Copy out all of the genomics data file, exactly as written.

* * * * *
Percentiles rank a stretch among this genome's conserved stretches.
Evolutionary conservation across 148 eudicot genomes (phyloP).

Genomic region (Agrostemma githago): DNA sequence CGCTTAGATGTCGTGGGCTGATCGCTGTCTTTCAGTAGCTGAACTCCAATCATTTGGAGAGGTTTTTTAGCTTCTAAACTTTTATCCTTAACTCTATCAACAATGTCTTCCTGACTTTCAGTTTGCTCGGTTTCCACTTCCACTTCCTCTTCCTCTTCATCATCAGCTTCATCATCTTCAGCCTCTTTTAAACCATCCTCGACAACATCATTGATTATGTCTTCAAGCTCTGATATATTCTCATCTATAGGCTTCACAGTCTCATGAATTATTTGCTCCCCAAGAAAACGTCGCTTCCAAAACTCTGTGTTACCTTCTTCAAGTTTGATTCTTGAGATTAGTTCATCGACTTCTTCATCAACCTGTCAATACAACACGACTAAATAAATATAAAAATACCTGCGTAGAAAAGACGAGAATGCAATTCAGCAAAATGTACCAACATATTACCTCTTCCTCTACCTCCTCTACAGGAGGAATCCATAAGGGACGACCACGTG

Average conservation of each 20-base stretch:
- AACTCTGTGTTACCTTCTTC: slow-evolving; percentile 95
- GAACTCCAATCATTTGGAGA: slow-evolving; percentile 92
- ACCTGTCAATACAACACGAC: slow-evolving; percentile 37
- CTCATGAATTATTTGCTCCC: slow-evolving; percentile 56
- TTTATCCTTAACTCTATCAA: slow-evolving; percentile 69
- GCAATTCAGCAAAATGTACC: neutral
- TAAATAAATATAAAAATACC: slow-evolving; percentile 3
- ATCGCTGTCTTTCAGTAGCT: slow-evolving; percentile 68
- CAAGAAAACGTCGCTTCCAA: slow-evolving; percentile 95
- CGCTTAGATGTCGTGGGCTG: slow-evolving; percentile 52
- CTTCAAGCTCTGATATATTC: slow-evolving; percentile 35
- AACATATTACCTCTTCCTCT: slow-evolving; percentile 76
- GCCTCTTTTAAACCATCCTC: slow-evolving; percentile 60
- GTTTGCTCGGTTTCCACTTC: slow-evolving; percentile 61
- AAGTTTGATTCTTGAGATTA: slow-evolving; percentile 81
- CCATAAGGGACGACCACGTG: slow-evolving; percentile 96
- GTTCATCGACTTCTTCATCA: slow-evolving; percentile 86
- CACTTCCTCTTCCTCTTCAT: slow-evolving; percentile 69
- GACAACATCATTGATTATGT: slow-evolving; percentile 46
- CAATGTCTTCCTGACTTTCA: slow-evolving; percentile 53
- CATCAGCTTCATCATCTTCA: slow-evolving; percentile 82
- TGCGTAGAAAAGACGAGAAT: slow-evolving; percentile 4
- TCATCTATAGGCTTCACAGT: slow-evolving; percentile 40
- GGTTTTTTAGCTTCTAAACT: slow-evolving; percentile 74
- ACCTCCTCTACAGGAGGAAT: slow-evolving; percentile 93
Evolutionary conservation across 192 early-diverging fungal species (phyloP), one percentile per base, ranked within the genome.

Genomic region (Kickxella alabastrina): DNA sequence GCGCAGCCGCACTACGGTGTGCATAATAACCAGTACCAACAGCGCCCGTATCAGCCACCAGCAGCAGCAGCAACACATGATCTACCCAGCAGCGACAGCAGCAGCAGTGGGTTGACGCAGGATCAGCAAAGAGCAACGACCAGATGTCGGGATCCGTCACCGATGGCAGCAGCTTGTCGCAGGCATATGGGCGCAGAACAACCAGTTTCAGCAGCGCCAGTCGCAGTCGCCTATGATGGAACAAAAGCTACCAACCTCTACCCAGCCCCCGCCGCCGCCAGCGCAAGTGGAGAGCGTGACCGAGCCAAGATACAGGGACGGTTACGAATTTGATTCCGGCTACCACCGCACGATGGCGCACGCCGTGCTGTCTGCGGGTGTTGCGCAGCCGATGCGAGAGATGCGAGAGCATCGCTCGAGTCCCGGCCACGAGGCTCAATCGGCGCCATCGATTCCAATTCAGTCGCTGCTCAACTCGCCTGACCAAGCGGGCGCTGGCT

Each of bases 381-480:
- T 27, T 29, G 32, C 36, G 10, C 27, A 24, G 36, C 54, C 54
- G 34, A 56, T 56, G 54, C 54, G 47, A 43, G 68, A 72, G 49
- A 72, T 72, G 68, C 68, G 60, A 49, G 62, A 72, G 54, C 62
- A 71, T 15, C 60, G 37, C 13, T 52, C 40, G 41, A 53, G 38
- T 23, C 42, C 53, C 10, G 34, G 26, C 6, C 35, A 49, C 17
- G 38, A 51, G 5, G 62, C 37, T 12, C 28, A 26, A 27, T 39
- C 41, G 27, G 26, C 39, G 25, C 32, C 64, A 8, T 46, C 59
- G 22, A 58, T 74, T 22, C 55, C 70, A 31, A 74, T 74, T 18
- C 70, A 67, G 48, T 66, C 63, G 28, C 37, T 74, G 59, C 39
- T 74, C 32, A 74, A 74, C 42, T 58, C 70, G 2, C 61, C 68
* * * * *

Percentiles rank a stretch among this genome's conserved stretches.
Evolutionary conservation across 148 eudicot genomes (phyloP).

Genomic region (Agrostemma githago): DNA sequence CGCTTAGATGTCGTGGGCTGATCGCTGTCTTTCAGTAGCTGAACTCCAATCATTTGGAGAGGTTTTTTAGCTTCTAAACTTTTATCCTTAACTCTATCAACAATGTCTTCCTGACTTTCAGTTTGCTCGGTTTCCACTTCCACTTCCTCTTCCTCTTCATCATCAGCTTCATCATCTTCAGCCTCTTTTAAACCATCCTCGACAACATCATTGATTATGTCTTCAAGCTCTGATATATTCTCATCTATAGGCTTCACAGTCTCATGAATTATTTGCTCCCCAAGAAAACGTCGCTTCCAAAACTCTGTGTTACCTTCTTCAAGTTTGATTCTTGAGATTAGTTCATCGACTTCTTCATCAACCTGTCAATACAACACGACTAAATAAATATAAAAATACCTGCGTAGAAAAGACGAGAATGCAATTCAGCAAAATGTACCAACATATTACCTCTTCCTCTACCTCCTCTACAGGAGGAATCCATAAGGGACGACCACGTG

Average conservation of each 20-base stretch:
- AACTCTGTGTTACCTTCTTC: slow-evolving; percentile 95
- GAACTCCAATCATTTGGAGA: slow-evolving; percentile 92
- ACCTGTCAATACAACACGAC: slow-evolving; percentile 37
- CTCATGAATTATTTGCTCCC: slow-evolving; percentile 56
- TTTATCCTTAACTCTATCAA: slow-evolving; percentile 69
- GCAATTCAGCAAAATGTACC: neutral
- TAAATAAATATAAAAATACC: slow-evolving; percentile 3
- ATCGCTGTCTTTCAGTAGCT: slow-evolving; percentile 68
- CAAGAAAACGTCGCTTCCAA: slow-evolving; percentile 95
- CGCTTAGATGTCGTGGGCTG: slow-evolving; percentile 52
- CTTCAAGCTCTGATATATTC: slow-evolving; percentile 35
- AACATATTACCTCTTCCTCT: slow-evolving; percentile 76
- GCCTCTTTTAAACCATCCTC: slow-evolving; percentile 60
- GTTTGCTCGGTTTCCACTTC: slow-evolving; percentile 61
- AAGTTTGATTCTTGAGATTA: slow-evolving; percentile 81
- CCATAAGGGACGACCACGTG: slow-evolving; percentile 96
- GTTCATCGACTTCTTCATCA: slow-evolving; percentile 86
- CACTTCCTCTTCCTCTTCAT: slow-evolving; percentile 69
- GACAACATCATTGATTATGT: slow-evolving; percentile 46
- CAATGTCTTCCTGACTTTCA: slow-evolving; percentile 53
- CATCAGCTTCATCATCTTCA: slow-evolving; percentile 82
- TGCGTAGAAAAGACGAGAAT: slow-evolving; percentile 4
- TCATCTATAGGCTTCACAGT: slow-evolving; percentile 40
- GGTTTTTTAGCTTCTAAACT: slow-evolving; percentile 74
- ACCTCCTCTACAGGAGGAAT: slow-evolving; percentile 93
Evolutionary conservation across 192 early-diverging fungal species (phyloP), one percentile per base, ranked within the genome.

Genomic region (Kickxella alabastrina): DNA sequence GCGCAGCCGCACTACGGTGTGCATAATAACCAGTACCAACAGCGCCCGTATCAGCCACCAGCAGCAGCAGCAACACATGATCTACCCAGCAGCGACAGCAGCAGCAGTGGGTTGACGCAGGATCAGCAAAGAGCAACGACCAGATGTCGGGATCCGTCACCGATGGCAGCAGCTTGTCGCAGGCATATGGGCGCAGAACAACCAGTTTCAGCAGCGCCAGTCGCAGTCGCCTATGATGGAACAAAAGCTACCAACCTCTACCCAGCCCCCGCCGCCGCCAGCGCAAGTGGAGAGCGTGACCGAGCCAAGATACAGGGACGGTTACGAATTTGATTCCGGCTACCACCGCACGATGGCGCACGCCGTGCTGTCTGCGGGTGTTGCGCAGCCGATGCGAGAGATGCGAGAGCATCGCTCGAGTCCCGGCCACGAGGCTCAATCGGCGCCATCGATTCCAATTCAGTCGCTGCTCAACTCGCCTGACCAAGCGGGCGCTGGCT

Each of bases 381-480:
- T 27, T 29, G 32, C 36, G 10, C 27, A 24, G 36, C 54, C 54
- G 34, A 56, T 56, G 54, C 54, G 47, A 43, G 68, A 72, G 49
- A 72, T 72, G 68, C 68, G 60, A 49, G 62, A 72, G 54, C 62
- A 71, T 15, C 60, G 37, C 13, T 52, C 40, G 41, A 53, G 38
- T 23, C 42, C 53, C 10, G 34, G 26, C 6, C 35, A 49, C 17
- G 38, A 51, G 5, G 62, C 37, T 12, C 28, A 26, A 27, T 39
- C 41, G 27, G 26, C 39, G 25, C 32, C 64, A 8, T 46, C 59
- G 22, A 58, T 74, T 22, C 55, C 70, A 31, A 74, T 74, T 18
- C 70, A 67, G 48, T 66, C 63, G 28, C 37, T 74, G 59, C 39
- T 74, C 32, A 74, A 74, C 42, T 58, C 70, G 2, C 61, C 68